For Immediate Release
Commends Release of Administration’s Surface Transportation Security Priority Assessment
Department of Homeland Security (DHS) Secretary Janet Napolitano today announced that the Transportation Security Administration (TSA) will begin implementing new enhanced security measures for all air carriers with international flights to the United States to strengthen the safety and security of all passengers—superseding the emergency measures put in place immediately following the attempted terrorist attack on Dec. 25, 2009.
These new, more flexible security protocols—tailored to reflect the most current information available to the U.S. government—will apply to all passengers traveling to the United States.
“These new measures utilize real-time, threat-based intelligence along with multiple, random layers of security, both seen and unseen, to more effectively mitigate evolving terrorist threats,” said Secretary Napolitano. “The terrorist threat to global aviation is a shared challenge and ensuring aviation security is a shared responsibility. I commend our many partners around the world who have taken steps to increase their own security measures through deployment of new technology, enhanced information sharing and stronger standards to keep air travel safe.”
These new, enhanced measures are part of a dynamic, threat-based aviation security system covering all passengers traveling by air to the United States while focusing security measures in a more effective and efficient manner to ensure the safety and security of the traveling public. Passengers traveling to the United States from international destinations may notice enhanced security and random screening measures throughout the passenger check-in and boarding process, including the use of explosives trace detection, advanced imaging technology, canine teams, or pat downs, among other security measures.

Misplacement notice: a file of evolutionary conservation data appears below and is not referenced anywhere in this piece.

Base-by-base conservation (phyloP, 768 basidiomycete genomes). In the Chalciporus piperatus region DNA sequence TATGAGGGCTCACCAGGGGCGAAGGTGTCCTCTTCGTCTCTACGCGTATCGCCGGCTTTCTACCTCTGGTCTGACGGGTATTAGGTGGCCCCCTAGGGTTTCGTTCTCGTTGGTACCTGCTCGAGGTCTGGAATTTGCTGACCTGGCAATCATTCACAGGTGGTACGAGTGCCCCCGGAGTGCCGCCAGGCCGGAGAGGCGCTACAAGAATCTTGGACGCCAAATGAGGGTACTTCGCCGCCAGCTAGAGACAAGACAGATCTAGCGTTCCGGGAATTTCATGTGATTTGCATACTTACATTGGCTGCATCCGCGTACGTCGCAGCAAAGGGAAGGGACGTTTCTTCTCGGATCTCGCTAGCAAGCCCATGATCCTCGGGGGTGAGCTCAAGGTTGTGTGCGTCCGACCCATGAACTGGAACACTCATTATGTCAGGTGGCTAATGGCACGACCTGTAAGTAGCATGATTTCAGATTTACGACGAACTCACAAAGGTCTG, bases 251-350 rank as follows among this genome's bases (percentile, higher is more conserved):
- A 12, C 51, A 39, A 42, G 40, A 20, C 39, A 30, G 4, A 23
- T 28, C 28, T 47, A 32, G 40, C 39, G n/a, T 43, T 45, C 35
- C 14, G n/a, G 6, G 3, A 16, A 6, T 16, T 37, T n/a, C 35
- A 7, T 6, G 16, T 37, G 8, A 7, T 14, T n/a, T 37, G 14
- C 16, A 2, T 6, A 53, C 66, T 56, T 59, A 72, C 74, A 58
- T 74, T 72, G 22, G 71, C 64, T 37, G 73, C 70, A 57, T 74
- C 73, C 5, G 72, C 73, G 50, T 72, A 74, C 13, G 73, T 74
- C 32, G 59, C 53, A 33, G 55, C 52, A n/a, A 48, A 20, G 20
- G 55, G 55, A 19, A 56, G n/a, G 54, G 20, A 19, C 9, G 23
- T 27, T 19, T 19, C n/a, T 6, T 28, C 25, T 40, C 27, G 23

Secretary Napolitano, in conjunction with the United Nations specialized agency International Civil Aviation Organization, has been leading a global initiative to strengthen the international aviation system against the evolving threats posed by terrorists, working in multilateral and bilateral contexts with governments as well as industry. Over the past three months, Secretary Napolitano has participated in regional aviation security summits around the world in Spain, Mexico and Tokyo, forging historic agreements with her international colleagues to strengthen the civil aviation system through enhanced information collection and sharing, cooperation on technological development and modernized aviation security standards.
Secretary Napolitano also commended today’s release of the Surface Transportation Security Priority Assessment as another important step in efforts to protect the nation’s traveling public from acts of terrorism—conducted by the Obama administration in its first year as a thorough review of the nation’s surface transportation security efforts, which cover mass transit, commuter and long-distance passenger rail, freight rail, commercial vehicles and pipelines.
The Assessment was developed through engagement with federal, state, local and tribal government partners as well as the private sector, provides a comprehensive framework of recommendations to enhance surface transportation security.
The Assessment reflects the Obama administration’s commitment to coordinating surface transportation security efforts among all government partners and the private sector to enhance security; reduce risk; improve the efficiency and effectiveness of federal security capabilities; strengthen interactive stakeholder partnerships; and streamline security management coordination to protect Americans from threats of terrorism. It provides a comprehensive framework for the continued improvement of surface transportation security and identifies discrete areas of focus for the institution of changes that will make the nation safer.
The Surface Transportation Security Priority Assessment is available here.
For more information, visit www.dhs.gov.
Frequently Asked Questions on Aviation Security
Is the list of 14 countries of concern still in use?
Is this a weakening of the current posture system?
Which countries are affected by the new directives?
What can passengers expect to see at airports?
This page was last reviewed/modified on April 2, 2010.